Each hour, a roomful of shame

Here come the catkins. In a matter of days, they’ll sprout filaments that in time fall to the ground like confetti and get caught in my pillowcases as they dry on the line, or creep under doorways. Only to disappear when the first leaves arrive. And the tree becomes a summer umbrella that wards off heat and houses birds.

An empty tram rattles past. How must it be for tram drivers, these days, for train drivers and bus drivers, those people whose task is to ferry people throughout the town, when there is no one to ferry?

A sense of purposelessness, of futility. Why run if there’s no one travelling.

The catkins on the pin oak pay scant attention to the pandemic.

The empty trams, schools, playgrounds, the bus shelters. The seasons go through their cycles, a marker of time. For most there is a sameness to the days, as if we’re held in solitary and must resort to our minds and memories for comfort.

There’s little else to give pleasure unless you’re good with your hands, and can sew dresses, make masks for the protection effort, grow vegetables and keep your house clean.

These human tasks that help to keep us purposeful even at a time when so many of us feel useless.

The way I felt as a child when we stayed for days at my brother’s house. During school holidays with no structure in our lives, left to make sense of our time on our own.

I had books to read but coming out of a full school term I wanted something else beyond books. And this was not my home. This was a series of rooms in a small half house where my brother who had taken on work as a printmaker, lived alone in anticipation of marrying the new woman in his life.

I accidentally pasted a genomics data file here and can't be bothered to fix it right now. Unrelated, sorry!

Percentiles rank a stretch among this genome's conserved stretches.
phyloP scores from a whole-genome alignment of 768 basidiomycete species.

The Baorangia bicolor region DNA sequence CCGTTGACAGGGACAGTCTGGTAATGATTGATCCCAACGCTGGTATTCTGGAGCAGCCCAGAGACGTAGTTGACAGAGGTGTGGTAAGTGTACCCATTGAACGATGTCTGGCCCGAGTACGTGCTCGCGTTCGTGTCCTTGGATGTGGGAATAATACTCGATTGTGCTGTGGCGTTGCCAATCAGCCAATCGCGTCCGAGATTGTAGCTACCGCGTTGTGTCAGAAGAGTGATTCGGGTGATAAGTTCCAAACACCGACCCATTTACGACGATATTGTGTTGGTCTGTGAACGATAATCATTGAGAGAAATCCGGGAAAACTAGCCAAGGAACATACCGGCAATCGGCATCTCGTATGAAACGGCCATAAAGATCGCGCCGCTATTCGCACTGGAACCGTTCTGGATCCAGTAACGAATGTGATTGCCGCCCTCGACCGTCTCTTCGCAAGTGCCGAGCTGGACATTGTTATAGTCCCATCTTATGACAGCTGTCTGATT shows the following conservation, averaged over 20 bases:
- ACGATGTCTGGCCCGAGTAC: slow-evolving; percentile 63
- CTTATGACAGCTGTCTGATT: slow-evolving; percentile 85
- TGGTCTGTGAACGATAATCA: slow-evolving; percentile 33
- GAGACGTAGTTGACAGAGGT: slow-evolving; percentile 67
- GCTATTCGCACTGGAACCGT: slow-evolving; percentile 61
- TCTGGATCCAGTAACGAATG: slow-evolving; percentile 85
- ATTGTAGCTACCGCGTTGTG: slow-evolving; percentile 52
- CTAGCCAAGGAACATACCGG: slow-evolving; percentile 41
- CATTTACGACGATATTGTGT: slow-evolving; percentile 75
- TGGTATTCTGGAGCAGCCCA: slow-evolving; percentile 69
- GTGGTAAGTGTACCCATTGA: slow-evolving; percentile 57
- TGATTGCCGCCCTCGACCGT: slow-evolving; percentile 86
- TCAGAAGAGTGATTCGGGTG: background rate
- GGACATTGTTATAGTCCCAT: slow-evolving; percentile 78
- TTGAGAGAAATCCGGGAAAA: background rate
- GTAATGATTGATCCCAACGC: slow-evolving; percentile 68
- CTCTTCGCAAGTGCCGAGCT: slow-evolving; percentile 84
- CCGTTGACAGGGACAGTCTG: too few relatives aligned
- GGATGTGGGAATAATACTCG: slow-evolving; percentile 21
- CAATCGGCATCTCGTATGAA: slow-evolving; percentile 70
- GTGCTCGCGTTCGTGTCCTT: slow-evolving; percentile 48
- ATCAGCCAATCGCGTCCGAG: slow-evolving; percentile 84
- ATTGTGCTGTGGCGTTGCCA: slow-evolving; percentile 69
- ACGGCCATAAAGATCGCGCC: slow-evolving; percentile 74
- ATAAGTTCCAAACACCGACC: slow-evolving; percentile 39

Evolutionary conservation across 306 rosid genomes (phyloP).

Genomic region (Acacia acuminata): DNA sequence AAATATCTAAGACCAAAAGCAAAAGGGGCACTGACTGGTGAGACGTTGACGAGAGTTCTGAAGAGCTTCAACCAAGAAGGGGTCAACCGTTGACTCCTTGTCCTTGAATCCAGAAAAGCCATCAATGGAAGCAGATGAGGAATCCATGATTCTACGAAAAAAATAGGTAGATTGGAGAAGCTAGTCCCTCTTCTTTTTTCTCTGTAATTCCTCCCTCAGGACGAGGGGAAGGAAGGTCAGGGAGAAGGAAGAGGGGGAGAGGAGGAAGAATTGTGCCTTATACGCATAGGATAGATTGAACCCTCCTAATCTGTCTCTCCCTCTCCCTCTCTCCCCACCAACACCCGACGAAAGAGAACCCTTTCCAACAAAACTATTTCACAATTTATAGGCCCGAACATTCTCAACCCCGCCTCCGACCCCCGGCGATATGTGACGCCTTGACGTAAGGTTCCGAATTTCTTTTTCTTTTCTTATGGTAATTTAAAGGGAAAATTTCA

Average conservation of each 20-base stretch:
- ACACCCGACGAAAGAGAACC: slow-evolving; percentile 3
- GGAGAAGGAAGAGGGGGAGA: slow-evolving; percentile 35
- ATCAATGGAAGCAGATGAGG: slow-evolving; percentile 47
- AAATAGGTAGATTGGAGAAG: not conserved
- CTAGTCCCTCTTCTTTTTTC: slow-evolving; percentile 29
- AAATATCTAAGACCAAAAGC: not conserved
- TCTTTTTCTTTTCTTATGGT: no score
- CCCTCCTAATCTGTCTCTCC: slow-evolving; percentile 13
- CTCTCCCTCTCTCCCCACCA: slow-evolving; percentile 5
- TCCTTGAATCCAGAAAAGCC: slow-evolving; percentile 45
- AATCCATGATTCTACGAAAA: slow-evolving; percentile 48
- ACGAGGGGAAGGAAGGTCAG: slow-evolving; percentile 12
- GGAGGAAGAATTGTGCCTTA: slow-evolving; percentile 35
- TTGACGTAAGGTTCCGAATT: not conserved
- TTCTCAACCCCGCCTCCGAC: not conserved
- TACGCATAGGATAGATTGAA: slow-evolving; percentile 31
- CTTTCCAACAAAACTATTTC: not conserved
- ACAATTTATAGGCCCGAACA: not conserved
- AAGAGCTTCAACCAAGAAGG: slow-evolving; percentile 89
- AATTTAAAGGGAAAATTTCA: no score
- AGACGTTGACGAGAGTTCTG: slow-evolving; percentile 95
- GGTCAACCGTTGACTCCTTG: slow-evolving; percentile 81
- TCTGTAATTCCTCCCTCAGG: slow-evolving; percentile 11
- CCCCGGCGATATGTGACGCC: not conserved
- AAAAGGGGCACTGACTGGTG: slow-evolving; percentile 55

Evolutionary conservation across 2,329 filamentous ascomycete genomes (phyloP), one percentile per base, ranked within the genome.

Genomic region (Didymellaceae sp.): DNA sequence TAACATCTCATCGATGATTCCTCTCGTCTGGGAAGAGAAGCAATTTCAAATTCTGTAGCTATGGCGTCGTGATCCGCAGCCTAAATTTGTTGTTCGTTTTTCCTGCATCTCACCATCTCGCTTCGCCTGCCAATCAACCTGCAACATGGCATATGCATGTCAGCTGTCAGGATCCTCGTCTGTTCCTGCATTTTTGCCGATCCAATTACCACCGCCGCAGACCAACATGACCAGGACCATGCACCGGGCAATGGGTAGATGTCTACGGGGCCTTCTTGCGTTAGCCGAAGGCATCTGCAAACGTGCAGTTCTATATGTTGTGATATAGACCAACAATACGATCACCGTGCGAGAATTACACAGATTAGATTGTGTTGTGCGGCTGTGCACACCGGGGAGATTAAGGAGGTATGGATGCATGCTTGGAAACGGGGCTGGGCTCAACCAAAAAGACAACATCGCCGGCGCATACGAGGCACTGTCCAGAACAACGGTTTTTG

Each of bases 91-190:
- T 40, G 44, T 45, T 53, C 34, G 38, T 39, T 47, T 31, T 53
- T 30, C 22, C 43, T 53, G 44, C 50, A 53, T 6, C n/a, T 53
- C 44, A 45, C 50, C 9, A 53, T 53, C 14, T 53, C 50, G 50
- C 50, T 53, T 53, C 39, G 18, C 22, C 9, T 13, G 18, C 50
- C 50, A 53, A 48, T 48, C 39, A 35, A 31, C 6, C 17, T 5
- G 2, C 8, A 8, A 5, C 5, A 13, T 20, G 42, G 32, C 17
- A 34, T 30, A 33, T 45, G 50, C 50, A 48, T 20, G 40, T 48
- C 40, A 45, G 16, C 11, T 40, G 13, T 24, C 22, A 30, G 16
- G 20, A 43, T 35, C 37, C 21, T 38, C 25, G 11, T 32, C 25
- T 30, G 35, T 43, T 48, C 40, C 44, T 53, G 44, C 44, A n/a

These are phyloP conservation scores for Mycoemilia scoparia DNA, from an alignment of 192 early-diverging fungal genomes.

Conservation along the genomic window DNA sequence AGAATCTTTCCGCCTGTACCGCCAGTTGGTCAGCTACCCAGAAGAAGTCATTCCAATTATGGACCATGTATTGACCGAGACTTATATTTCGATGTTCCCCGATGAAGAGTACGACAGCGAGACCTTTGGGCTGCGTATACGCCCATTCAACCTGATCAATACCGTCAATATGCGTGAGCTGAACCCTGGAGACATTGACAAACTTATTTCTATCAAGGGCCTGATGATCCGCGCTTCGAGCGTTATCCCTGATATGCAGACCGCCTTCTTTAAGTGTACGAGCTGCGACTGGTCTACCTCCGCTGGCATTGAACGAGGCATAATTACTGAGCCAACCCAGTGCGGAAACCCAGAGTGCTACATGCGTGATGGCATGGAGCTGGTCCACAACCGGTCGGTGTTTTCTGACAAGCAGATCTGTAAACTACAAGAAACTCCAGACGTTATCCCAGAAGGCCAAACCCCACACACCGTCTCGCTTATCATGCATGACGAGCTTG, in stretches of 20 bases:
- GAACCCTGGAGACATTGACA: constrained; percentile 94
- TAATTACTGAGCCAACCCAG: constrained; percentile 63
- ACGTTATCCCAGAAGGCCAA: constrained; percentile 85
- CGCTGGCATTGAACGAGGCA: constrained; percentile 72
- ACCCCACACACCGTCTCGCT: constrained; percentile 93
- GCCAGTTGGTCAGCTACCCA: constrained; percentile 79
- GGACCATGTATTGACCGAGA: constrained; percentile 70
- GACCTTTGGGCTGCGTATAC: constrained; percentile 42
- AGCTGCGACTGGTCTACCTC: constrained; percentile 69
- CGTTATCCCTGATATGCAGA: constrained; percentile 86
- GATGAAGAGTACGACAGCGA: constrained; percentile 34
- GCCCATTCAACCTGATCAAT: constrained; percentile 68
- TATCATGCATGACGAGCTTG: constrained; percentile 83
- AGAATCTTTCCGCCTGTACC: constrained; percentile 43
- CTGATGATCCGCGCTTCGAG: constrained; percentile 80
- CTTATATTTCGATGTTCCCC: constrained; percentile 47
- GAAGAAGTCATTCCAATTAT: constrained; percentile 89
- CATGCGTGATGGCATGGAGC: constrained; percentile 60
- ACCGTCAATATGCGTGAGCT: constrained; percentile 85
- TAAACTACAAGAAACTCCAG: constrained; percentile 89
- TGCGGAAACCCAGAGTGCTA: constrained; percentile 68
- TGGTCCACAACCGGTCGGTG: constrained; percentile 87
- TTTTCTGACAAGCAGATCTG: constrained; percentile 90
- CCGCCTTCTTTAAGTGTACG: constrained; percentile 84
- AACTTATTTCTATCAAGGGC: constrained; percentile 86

We could stay with him for a few days during the holidays to give us a break from our father’s bender, to keep us safe. It was not home.

When you’re at home, you can always find ways of occupying your time. No matter how trite. Your space and time are your own and if boredom hits, there are ways around it.

But staying in my brother’s house there was no way around the boredom. He showed us how to use his record player and I sat for hours listening to the plaintive voice of Paul Robeson, Ol’ Man River, the songs of the slaves and I linked my own situation to theirs even as I knew I had it so much better.

To feel sorry for myself was a danger I needed to bypass but tempting.

When you’re fifteen years old and the grownups have left you to your own devices, in charge of younger sisters and a brother who can amuse themselves in front of a television set or in the garden dragging sticks and loose bricks to make a fort, my mind soared to lofty thoughts.

These were the days of terrible poetry, words scrawled onto scraps of paper, forced into rhymes that made no sense but sounded exquisite to my fifteen-year-old ear.